Reflecting on My Writing

Satisfactory Essays
When I am assigned to write an essay, the first thing I do is panic. I panic because I always seem to run into the same problems with my writing process. I have no central idea. I have no clue what I actually want to write about. When I was younger, I always started by making a web or an outline because thats what my teachers encouraged me to do in school, but I don’t do that anymore. Now I sit in front of my laptop, I take a deep breath, close my eyes, gather my thoughts, and type. I just let my thoughts flow onto the page. When I don’t feel the pressure of writing to an audience, my writing is completely different than it is when I am writing something that I know my professor or peers will read. As I am writing this exact sentence, I don’t quite know where I am going with it. My writing process is unorthodox and unorganized, but it is what I do everytime. When I stop trying to follow the linear model of writing, explained by Nancy Sommers as the process of forming an idea, writing about it, then revising afterwards, I feel that I am more capable of discovering something meaningful within my words. When I am forced to write a thesis statement and base my paper solely on it, it doesn’t come out as good as I think it should. It decreases the potential for my ideas to grow and discoveries to be made. It limits me to a single statement and narrows my thoughts, preventing me from discovery.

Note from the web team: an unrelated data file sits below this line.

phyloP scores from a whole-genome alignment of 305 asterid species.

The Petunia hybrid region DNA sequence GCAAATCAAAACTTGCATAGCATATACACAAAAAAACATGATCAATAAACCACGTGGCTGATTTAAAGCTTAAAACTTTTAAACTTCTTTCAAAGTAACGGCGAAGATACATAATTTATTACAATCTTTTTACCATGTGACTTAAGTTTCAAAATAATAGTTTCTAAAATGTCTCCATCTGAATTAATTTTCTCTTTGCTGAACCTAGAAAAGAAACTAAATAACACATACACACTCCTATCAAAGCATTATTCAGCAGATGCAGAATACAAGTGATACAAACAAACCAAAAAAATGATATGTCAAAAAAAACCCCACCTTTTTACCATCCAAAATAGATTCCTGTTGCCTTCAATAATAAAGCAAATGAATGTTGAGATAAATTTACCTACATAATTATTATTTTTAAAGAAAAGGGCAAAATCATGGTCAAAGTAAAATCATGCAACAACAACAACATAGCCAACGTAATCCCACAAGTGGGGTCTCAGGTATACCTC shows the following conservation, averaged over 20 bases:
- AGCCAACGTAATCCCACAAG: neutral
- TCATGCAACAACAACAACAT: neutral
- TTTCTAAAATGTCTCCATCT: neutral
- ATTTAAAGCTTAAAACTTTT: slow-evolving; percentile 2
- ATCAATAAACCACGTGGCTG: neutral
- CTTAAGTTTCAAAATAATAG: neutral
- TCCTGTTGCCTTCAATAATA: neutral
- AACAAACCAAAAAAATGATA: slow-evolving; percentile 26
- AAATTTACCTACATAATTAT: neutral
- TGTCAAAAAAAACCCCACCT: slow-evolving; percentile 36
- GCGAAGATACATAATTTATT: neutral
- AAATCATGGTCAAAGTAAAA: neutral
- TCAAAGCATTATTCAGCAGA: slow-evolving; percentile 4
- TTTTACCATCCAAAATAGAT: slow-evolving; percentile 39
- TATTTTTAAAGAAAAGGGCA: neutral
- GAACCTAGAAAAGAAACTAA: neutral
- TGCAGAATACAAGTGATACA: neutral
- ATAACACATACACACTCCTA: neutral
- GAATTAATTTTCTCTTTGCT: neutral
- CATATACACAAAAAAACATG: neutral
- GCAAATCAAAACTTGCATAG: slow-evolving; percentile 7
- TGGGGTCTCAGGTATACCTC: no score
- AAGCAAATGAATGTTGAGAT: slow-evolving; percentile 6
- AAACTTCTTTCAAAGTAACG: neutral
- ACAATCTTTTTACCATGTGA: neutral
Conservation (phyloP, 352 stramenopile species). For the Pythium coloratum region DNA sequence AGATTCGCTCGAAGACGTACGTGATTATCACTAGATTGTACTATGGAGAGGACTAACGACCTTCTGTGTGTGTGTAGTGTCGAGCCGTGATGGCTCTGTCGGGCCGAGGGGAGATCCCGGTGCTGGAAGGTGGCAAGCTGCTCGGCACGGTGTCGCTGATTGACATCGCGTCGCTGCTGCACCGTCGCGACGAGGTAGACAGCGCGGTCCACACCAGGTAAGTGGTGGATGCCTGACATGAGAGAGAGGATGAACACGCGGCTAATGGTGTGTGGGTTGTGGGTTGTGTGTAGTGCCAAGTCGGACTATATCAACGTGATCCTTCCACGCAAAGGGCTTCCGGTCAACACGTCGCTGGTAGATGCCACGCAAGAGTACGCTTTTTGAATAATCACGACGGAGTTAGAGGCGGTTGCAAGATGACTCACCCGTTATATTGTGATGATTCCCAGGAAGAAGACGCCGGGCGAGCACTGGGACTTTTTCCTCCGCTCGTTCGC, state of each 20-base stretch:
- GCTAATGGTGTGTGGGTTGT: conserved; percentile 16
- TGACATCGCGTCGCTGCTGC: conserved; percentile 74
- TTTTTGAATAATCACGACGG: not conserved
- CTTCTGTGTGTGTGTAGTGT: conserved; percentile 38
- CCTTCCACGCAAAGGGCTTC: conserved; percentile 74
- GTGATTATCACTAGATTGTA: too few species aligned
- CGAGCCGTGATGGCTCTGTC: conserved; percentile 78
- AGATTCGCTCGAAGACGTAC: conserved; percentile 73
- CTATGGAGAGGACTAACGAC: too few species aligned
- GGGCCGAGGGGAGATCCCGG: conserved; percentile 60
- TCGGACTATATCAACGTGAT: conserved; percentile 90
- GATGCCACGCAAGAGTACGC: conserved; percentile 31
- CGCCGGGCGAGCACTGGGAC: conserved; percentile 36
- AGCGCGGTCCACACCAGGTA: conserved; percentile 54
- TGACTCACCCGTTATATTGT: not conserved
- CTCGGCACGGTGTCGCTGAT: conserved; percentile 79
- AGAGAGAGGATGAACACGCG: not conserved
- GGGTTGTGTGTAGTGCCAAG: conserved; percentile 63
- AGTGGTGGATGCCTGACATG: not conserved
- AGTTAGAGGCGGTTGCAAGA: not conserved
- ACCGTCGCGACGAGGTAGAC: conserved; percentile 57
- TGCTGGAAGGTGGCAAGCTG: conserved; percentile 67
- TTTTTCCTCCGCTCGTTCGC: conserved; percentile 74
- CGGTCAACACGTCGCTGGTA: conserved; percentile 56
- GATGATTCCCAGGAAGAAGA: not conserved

When it comes to revision, I am very lazy and I lack the drive to change my paper drastically. I do exactly what Nancy Sommers, author of the article “Revision Strategies of Student-Writers and Experienced-Writers,” says not to do; I become attached to what I have written. The thought of starting new and throwing out what I have already written ...

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...have to discover it.
We wrote an essay in class where we had to ponder the age old act of storytelling and why people do it. When I wrote my first draft for that paper, I was so confused. I had no clue why people told stories. I knew what people had said their personal reasons were, but I didn’t know how to incorporate that information with my own personal feelings about stories. It wasn’t until after the second set of peer reviews that I realized that just taking their comments, which there weren’t many of, into consideration, I needed to follow my own gut feelings about my paper; my felt sense. I felt like something was very wrong with it, but I couldn’t quite put my finger on it. If I were a more experienced writer, perhaps I would have kept writing, not until I had filled the required amount of pages, but until I had found the words that I was searching for.
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